Globe & Mail Septe 11, 2001 front pageI don’t think anyone will forget September 11, 2001. 

I was at my cottage in Northern Ontario with my family.  It was a warm, sunny day and we had just finished breakfast when the phone rang.  It was my daughter’s husband calling from London, England. “Turn on the TV, a plane has crashed into the twin towers in New York,” he said.  All we could see was the raging inferno that had engulfed the first tower of the World Trade Center. One news report after another; a second plane hit the second tower, a third plane hit the Pentagon just outside Washington while a fourth crashed in rural Pennsylvania.  Our idyllic day at the cottage had been shattered, and like most people around the world we remained glued to the television in disbelief for hours. 

I contacted my American friends, assuring them they had a safe haven should they need to flee north.  Ridiculous really, but in my mind it was a small way of offering support. Then news began to trickle in about the community in Gander, a town of 10,000 people who handled the sudden influx of 6,600 passengers and crew when 38 jets were grounded in the small Newfoundland town on the east coast of Canada.  Residents in nearby towns welcomed strangers into their homes. Schools and church halls became shelters, while local residents provided endless meals for their unexpected guests. Finally, on Friday September 14, an estimated 100,000 people gathered outdoors on Parliament Hill in Ottawa, the nation’s capital, to remember the  victims and show solidarity with their American neighbours.

Some said the U.S. would never be the same and to some degree they were right.  Like it or not, life has changed for all of us since that terrifying day twelve years ago.  But today, during these uncertain times, I tip my hat to the people of Gander Newfoundland, who showed the world the true meaning of friendship.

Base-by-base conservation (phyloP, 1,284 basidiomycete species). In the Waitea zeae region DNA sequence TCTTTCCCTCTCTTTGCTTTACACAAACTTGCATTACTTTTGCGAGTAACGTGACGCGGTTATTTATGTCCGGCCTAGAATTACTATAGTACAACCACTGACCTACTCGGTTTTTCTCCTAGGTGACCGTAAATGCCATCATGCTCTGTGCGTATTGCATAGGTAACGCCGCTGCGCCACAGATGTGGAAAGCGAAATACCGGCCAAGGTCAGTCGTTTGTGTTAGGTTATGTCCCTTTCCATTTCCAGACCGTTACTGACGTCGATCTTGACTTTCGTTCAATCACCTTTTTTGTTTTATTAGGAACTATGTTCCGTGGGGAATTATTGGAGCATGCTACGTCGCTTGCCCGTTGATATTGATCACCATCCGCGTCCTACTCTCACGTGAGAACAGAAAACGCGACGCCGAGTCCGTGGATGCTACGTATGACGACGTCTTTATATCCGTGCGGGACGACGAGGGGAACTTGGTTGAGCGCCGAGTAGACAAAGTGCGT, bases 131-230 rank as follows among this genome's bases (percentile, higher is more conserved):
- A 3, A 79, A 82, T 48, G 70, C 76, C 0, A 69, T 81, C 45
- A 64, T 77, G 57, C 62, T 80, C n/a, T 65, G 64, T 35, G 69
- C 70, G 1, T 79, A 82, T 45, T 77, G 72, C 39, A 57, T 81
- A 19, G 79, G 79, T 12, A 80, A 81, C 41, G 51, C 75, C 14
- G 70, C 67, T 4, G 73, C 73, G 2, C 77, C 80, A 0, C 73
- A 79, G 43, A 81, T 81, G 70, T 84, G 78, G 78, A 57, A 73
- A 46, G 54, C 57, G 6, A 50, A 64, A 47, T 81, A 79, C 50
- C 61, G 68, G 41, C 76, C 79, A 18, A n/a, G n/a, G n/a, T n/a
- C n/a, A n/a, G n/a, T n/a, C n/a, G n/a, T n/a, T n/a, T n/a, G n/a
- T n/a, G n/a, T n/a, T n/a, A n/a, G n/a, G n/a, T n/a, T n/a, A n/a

Authors profile at Iguana Books

My authors profile at Iguana Books. A Stone for Benjamin is coming this fall…

Now that A Stone for Benjamin is going to be published, there are times I feel giddy and moments  I feel nauseous!

I constantly think about the determination that drove me to tell this story; how I scratched at doors as they closed while doing research, resolute that I would uncover the truth about Benjamin’s disappearance. I never once thought about how I would react when I exposed the truth. There were times that I felt deep sorrow, anger, frustration and exhaustion all rolled into one. Most importantly, I never gave up. But, perhaps that is what life is all about, never giving up.


The Last Mezuzah Traces in Kazimierz Krakow, Poland.

With the intense, commercial refurbishment of Kazimierz in Krakow, the last traces of Mezuzot  are disappearing fast … too fast. The visible recesses on stone door frames are still visible, though some have been filled in. In some cases, two nail holes are barely visible on wooden door frames where a Mezuzah once hung.

A Mezuzah is a piece of parchment (often contained in a decorative case) inscribed with specified Hebrew verses from the Torah.  A mezuzah is affixed to the door frame in Jewish homes. Some interpret Jewish law to require a mezuzah on every doorway in the home apart from bathrooms and closets too small to qualify as rooms.

Mezuzat were sometimes removed from the front door by European Jews during WWII in an effort to avoid being identified and arrested by the Nazis.

(Pictures and story courtesy of Polin Travel-Guide and genealogy services in Poland, Cracow and Auschwitz).

The disappearing Mezuzah's in Krakow



Father’s Day